Background RASopathies are developmental disease caused by mutations in genes encoding for signal transducers of the RAS-MAPK cascade. The aim of the present study was to provide a comprehensive description of morbidity and mortality in patients with molecularly confirmed RASopathy. Methods A multicentric, observational, retrospective study was conducted in seven European cardiac centres participating to the CArdiac Rasopathy NETwork (CARNET). Clinical records of 371 patients with confirmed molecular diagnosis of RASopathy were reviewed. Mortality was described as crude mortality, cumulative survival and restricted estimated mean survival. Multivariable regression analysis was used to assess the impact of mutated genes on number of interventions and overall prognosis. Results Cardiac defects occurred in 80.3% of cases, almost half of them underwent at least one intervention. Overall, crude mortality was 0.29/100 patients-year. Cumulative survival was 98.8%, 98.2%, 97.7%, 94.3%, at 1, 5, 10, and 20 years, respectively. Restricted estimated mean survival at 20 years follow-up was 19.6 years. Ten patients died (2.7% of the entire cohort; 3.4% of patients with cardiac defect). Patients with hypertrophic cardiomyopathy (HCM) and age < 2 years or young adults, as well as subjects with biventricular obstruction and PTPN11 mutations had a higher risk of cardiac death. Conclusions The risk of intervention was higher in individuals with Noonan syndrome and pulmonary stenosis carrying PTPN11 mutations. Overall, mortality was relatively low, even though the specific association between HCM, biventricular outflow tract obstructions and PTPN11 mutations appeared to be associated with early mortality, including immediate post-operative events and sudden death.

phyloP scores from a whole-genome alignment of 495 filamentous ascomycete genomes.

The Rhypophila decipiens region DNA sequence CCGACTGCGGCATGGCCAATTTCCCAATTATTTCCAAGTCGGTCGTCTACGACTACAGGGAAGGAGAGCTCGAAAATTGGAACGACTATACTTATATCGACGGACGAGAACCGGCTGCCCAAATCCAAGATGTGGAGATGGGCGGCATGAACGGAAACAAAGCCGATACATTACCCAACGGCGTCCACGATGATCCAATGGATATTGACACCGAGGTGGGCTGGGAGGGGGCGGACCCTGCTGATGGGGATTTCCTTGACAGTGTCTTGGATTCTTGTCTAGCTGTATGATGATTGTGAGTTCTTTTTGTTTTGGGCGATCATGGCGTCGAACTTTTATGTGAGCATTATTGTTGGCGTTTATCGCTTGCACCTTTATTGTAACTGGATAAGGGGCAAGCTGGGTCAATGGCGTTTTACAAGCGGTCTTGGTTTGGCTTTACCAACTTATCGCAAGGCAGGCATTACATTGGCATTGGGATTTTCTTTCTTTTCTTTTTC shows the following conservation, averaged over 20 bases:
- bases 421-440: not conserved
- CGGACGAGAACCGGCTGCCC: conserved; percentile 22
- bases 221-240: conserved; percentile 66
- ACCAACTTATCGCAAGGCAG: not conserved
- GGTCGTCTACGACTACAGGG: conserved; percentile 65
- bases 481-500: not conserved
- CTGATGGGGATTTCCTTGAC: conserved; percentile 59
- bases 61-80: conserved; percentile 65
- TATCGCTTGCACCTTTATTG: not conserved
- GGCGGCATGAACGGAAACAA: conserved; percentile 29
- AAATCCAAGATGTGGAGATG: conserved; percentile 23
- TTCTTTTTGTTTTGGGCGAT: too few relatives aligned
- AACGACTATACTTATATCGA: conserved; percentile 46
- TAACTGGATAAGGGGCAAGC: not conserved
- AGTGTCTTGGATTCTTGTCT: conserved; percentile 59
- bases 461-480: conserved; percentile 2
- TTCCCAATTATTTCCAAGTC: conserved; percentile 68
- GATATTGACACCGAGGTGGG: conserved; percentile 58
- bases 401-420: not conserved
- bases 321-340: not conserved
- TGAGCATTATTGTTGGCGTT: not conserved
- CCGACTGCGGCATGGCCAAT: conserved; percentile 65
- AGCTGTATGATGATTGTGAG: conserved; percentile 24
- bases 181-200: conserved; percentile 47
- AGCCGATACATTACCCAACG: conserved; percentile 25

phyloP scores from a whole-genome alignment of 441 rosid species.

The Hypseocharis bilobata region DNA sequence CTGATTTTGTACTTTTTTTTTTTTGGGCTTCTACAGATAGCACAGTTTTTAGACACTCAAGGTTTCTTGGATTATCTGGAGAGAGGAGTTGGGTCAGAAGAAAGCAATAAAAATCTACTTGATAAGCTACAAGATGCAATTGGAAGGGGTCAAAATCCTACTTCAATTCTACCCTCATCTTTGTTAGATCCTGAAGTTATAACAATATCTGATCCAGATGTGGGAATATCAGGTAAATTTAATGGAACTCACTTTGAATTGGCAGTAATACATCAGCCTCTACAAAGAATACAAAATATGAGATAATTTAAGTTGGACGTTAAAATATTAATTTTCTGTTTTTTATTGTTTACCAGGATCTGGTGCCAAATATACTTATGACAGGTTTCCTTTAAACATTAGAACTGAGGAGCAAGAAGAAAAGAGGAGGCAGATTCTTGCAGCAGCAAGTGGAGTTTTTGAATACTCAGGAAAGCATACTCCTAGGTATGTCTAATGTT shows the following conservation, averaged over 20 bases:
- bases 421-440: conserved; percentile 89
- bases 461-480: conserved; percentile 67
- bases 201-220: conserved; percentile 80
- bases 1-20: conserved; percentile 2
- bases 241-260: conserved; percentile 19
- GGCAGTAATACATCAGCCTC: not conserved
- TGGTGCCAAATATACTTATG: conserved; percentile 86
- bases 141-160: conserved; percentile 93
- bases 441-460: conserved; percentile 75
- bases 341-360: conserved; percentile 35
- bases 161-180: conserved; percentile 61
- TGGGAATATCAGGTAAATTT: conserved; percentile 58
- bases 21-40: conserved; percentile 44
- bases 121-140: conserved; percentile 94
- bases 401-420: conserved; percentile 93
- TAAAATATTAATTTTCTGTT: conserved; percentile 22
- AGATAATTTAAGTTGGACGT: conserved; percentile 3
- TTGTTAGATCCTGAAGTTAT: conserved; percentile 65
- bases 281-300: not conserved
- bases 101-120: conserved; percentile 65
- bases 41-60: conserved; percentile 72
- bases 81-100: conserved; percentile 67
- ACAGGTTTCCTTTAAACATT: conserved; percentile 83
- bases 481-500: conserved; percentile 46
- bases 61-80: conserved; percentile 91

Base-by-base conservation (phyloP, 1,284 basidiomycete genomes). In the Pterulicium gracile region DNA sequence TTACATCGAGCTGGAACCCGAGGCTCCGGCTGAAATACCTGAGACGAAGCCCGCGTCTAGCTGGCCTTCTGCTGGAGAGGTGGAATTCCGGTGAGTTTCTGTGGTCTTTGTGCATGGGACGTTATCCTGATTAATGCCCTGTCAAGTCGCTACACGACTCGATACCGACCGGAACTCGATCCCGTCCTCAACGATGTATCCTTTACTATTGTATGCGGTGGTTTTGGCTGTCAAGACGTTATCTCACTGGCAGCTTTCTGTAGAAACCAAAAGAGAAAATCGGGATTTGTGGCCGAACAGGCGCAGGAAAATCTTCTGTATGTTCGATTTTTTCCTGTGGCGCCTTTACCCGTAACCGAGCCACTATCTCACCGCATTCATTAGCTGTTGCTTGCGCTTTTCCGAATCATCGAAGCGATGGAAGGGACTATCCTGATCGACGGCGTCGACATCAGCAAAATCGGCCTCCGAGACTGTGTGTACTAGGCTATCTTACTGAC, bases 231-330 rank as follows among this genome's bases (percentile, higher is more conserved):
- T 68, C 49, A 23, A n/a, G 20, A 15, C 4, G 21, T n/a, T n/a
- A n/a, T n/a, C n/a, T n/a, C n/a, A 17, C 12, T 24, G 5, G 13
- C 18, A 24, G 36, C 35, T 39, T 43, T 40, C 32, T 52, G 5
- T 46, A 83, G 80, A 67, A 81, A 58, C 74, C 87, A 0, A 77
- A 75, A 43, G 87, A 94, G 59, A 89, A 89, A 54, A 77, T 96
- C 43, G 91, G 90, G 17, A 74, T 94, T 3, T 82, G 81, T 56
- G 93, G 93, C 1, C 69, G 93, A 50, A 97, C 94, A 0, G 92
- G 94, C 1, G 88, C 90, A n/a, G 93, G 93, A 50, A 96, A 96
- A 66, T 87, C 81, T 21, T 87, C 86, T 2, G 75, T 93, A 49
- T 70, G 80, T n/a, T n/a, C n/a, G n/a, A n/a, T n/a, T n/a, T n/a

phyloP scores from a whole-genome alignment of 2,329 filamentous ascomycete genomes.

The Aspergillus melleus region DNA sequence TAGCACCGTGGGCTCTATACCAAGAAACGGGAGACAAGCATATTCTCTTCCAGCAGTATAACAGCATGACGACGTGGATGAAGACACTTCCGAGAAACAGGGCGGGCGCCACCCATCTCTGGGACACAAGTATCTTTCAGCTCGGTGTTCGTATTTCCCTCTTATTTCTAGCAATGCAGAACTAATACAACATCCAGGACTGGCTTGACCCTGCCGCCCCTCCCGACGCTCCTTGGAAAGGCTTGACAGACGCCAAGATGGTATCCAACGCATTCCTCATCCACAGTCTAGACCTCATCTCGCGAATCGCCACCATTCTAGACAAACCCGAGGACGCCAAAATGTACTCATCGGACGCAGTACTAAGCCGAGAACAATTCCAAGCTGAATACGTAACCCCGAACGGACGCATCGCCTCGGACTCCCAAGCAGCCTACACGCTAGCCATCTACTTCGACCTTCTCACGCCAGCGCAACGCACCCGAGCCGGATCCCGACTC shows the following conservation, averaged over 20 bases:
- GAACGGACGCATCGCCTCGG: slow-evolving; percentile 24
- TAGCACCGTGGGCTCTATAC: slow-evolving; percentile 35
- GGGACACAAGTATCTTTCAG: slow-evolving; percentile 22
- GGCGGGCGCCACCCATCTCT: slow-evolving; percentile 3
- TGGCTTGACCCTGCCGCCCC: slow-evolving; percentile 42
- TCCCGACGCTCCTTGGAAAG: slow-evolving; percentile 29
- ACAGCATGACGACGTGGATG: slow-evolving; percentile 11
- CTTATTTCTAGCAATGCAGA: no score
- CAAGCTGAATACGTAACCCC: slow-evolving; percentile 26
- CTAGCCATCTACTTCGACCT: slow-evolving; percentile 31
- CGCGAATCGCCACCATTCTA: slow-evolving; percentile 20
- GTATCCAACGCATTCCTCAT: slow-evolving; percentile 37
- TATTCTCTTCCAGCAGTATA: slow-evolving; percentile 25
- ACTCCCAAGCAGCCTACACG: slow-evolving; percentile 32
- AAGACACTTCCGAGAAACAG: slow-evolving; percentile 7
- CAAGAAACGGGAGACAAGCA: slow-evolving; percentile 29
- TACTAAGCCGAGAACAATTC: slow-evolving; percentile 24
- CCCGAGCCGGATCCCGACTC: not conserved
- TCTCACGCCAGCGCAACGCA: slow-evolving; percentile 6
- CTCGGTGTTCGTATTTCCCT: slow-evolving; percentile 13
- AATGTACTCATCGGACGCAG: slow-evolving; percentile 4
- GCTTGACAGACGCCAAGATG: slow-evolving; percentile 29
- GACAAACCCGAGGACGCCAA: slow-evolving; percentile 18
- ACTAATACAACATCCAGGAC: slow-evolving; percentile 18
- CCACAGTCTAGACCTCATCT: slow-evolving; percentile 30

- Congenital heart defect
- Hypertrophic cardiomyopathy
- Noonan syndrome
ASJC Scopus subject areas
- Cardiology and Cardiovascular Medicine